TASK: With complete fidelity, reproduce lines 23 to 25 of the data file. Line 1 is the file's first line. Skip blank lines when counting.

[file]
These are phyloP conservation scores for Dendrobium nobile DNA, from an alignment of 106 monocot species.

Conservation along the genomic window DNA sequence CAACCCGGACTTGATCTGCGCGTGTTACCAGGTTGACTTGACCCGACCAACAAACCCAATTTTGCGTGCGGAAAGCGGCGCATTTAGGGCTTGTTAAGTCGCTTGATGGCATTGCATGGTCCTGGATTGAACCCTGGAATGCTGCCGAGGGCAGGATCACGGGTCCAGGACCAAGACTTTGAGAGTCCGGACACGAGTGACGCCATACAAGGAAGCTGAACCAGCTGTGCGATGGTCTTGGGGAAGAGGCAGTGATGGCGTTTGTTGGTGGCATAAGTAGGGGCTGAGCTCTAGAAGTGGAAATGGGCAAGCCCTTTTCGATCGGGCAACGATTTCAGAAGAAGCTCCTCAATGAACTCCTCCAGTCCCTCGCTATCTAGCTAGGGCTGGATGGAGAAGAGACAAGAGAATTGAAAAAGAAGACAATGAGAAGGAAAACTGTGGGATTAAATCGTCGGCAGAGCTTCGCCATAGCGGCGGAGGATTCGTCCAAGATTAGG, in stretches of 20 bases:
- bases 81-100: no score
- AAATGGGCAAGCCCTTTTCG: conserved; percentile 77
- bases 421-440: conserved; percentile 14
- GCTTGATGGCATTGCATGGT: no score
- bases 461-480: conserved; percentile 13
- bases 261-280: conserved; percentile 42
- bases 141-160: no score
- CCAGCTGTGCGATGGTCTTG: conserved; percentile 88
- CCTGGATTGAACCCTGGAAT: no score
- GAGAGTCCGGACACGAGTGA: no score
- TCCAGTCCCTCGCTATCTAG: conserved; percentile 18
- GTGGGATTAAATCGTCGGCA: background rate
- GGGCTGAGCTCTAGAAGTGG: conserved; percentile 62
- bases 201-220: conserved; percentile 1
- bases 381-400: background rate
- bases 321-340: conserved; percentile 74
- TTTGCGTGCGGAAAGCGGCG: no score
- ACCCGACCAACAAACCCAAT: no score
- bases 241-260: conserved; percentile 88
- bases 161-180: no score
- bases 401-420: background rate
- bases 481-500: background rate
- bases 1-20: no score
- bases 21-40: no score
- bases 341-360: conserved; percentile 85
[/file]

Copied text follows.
- bases 401-420: background rate
- bases 481-500: background rate
- bases 1-20: no score